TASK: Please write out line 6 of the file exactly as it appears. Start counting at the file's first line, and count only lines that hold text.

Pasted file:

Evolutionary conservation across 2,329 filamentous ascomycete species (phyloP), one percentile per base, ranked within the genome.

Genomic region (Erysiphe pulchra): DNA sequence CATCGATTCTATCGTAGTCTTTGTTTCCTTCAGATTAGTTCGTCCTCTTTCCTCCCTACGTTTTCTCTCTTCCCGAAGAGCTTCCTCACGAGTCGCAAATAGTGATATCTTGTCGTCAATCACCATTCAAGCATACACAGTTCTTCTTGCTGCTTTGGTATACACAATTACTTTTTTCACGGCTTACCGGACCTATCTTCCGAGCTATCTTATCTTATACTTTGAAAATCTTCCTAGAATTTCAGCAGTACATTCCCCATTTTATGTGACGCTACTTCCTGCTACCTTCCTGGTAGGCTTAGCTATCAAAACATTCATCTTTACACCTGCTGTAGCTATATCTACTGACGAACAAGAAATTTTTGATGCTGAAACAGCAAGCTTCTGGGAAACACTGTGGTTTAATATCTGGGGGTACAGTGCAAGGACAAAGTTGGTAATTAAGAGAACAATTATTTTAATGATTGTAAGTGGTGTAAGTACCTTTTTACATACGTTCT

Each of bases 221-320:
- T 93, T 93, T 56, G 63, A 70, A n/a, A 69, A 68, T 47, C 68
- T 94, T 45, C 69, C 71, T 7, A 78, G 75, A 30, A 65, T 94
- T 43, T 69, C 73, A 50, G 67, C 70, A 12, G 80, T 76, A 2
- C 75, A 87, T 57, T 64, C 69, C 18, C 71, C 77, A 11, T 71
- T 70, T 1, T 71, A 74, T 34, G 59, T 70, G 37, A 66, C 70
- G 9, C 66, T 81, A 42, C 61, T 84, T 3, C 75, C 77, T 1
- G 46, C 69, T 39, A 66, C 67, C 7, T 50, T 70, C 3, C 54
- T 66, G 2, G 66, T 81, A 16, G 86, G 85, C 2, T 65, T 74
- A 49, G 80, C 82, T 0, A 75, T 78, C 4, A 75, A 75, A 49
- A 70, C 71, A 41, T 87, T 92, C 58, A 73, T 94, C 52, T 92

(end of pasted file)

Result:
- T 43, T 69, C 73, A 50, G 67, C 70, A 12, G 80, T 76, A 2